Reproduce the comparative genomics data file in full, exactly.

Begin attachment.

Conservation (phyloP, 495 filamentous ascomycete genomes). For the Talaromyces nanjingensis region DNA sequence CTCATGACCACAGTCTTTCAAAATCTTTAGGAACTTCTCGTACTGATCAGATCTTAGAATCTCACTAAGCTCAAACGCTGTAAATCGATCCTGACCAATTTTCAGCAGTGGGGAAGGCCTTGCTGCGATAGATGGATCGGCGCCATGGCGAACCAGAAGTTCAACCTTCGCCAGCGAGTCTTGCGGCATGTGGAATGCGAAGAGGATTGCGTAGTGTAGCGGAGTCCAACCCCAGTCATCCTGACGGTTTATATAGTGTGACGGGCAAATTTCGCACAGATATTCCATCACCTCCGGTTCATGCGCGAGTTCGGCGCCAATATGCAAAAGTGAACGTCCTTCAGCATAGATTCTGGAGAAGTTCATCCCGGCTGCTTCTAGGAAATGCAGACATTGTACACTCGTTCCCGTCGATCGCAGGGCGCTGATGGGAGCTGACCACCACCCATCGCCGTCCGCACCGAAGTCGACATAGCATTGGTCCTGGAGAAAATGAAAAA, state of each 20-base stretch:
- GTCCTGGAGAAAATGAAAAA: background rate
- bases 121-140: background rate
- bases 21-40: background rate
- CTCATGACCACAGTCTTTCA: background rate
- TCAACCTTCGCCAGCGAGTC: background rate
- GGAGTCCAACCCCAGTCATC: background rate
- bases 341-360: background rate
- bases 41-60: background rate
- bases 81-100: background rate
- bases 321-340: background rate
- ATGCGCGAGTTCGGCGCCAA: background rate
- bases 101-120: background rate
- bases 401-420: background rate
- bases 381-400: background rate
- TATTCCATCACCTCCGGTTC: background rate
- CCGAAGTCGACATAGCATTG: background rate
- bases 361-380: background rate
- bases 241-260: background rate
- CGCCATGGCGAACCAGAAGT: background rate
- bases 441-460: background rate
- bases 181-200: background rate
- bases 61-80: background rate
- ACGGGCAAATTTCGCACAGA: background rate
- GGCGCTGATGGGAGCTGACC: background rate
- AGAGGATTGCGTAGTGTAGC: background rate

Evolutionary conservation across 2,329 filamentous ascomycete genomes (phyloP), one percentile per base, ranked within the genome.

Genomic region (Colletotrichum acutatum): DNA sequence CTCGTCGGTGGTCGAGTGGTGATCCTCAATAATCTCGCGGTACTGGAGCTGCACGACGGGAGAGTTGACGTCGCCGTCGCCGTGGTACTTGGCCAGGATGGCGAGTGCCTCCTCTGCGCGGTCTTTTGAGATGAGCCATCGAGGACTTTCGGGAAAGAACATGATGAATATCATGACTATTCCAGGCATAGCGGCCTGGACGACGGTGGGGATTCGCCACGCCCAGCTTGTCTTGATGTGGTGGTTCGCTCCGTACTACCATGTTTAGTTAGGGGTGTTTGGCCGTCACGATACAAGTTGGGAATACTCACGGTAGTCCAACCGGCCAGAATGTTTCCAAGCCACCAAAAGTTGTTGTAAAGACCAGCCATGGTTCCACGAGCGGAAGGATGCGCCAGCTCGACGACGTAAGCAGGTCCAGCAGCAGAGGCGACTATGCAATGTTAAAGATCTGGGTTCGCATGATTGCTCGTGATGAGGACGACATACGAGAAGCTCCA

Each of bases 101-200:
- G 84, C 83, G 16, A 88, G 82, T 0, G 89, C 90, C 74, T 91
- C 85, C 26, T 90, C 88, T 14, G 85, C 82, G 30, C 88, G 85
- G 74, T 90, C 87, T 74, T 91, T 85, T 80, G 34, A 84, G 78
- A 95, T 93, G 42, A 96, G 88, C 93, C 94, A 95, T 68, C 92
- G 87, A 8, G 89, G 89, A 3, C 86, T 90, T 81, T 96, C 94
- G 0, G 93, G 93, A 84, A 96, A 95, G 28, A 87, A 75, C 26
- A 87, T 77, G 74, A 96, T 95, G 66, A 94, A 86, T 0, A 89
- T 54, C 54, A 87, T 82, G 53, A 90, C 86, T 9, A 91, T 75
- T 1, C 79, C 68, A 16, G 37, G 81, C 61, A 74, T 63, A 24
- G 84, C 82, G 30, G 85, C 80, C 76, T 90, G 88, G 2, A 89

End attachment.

Conservation (phyloP, 495 filamentous ascomycete genomes). For the Talaromyces nanjingensis region DNA sequence CTCATGACCACAGTCTTTCAAAATCTTTAGGAACTTCTCGTACTGATCAGATCTTAGAATCTCACTAAGCTCAAACGCTGTAAATCGATCCTGACCAATTTTCAGCAGTGGGGAAGGCCTTGCTGCGATAGATGGATCGGCGCCATGGCGAACCAGAAGTTCAACCTTCGCCAGCGAGTCTTGCGGCATGTGGAATGCGAAGAGGATTGCGTAGTGTAGCGGAGTCCAACCCCAGTCATCCTGACGGTTTATATAGTGTGACGGGCAAATTTCGCACAGATATTCCATCACCTCCGGTTCATGCGCGAGTTCGGCGCCAATATGCAAAAGTGAACGTCCTTCAGCATAGATTCTGGAGAAGTTCATCCCGGCTGCTTCTAGGAAATGCAGACATTGTACACTCGTTCCCGTCGATCGCAGGGCGCTGATGGGAGCTGACCACCACCCATCGCCGTCCGCACCGAAGTCGACATAGCATTGGTCCTGGAGAAAATGAAAAA, state of each 20-base stretch:
- GTCCTGGAGAAAATGAAAAA: background rate
- bases 121-140: background rate
- bases 21-40: background rate
- CTCATGACCACAGTCTTTCA: background rate
- TCAACCTTCGCCAGCGAGTC: background rate
- GGAGTCCAACCCCAGTCATC: background rate
- bases 341-360: background rate
- bases 41-60: background rate
- bases 81-100: background rate
- bases 321-340: background rate
- ATGCGCGAGTTCGGCGCCAA: background rate
- bases 101-120: background rate
- bases 401-420: background rate
- bases 381-400: background rate
- TATTCCATCACCTCCGGTTC: background rate
- CCGAAGTCGACATAGCATTG: background rate
- bases 361-380: background rate
- bases 241-260: background rate
- CGCCATGGCGAACCAGAAGT: background rate
- bases 441-460: background rate
- bases 181-200: background rate
- bases 61-80: background rate
- ACGGGCAAATTTCGCACAGA: background rate
- GGCGCTGATGGGAGCTGACC: background rate
- AGAGGATTGCGTAGTGTAGC: background rate

Evolutionary conservation across 2,329 filamentous ascomycete genomes (phyloP), one percentile per base, ranked within the genome.

Genomic region (Colletotrichum acutatum): DNA sequence CTCGTCGGTGGTCGAGTGGTGATCCTCAATAATCTCGCGGTACTGGAGCTGCACGACGGGAGAGTTGACGTCGCCGTCGCCGTGGTACTTGGCCAGGATGGCGAGTGCCTCCTCTGCGCGGTCTTTTGAGATGAGCCATCGAGGACTTTCGGGAAAGAACATGATGAATATCATGACTATTCCAGGCATAGCGGCCTGGACGACGGTGGGGATTCGCCACGCCCAGCTTGTCTTGATGTGGTGGTTCGCTCCGTACTACCATGTTTAGTTAGGGGTGTTTGGCCGTCACGATACAAGTTGGGAATACTCACGGTAGTCCAACCGGCCAGAATGTTTCCAAGCCACCAAAAGTTGTTGTAAAGACCAGCCATGGTTCCACGAGCGGAAGGATGCGCCAGCTCGACGACGTAAGCAGGTCCAGCAGCAGAGGCGACTATGCAATGTTAAAGATCTGGGTTCGCATGATTGCTCGTGATGAGGACGACATACGAGAAGCTCCA

Each of bases 101-200:
- G 84, C 83, G 16, A 88, G 82, T 0, G 89, C 90, C 74, T 91
- C 85, C 26, T 90, C 88, T 14, G 85, C 82, G 30, C 88, G 85
- G 74, T 90, C 87, T 74, T 91, T 85, T 80, G 34, A 84, G 78
- A 95, T 93, G 42, A 96, G 88, C 93, C 94, A 95, T 68, C 92
- G 87, A 8, G 89, G 89, A 3, C 86, T 90, T 81, T 96, C 94
- G 0, G 93, G 93, A 84, A 96, A 95, G 28, A 87, A 75, C 26
- A 87, T 77, G 74, A 96, T 95, G 66, A 94, A 86, T 0, A 89
- T 54, C 54, A 87, T 82, G 53, A 90, C 86, T 9, A 91, T 75
- T 1, C 79, C 68, A 16, G 37, G 81, C 61, A 74, T 63, A 24
- G 84, C 82, G 30, G 85, C 80, C 76, T 90, G 88, G 2, A 89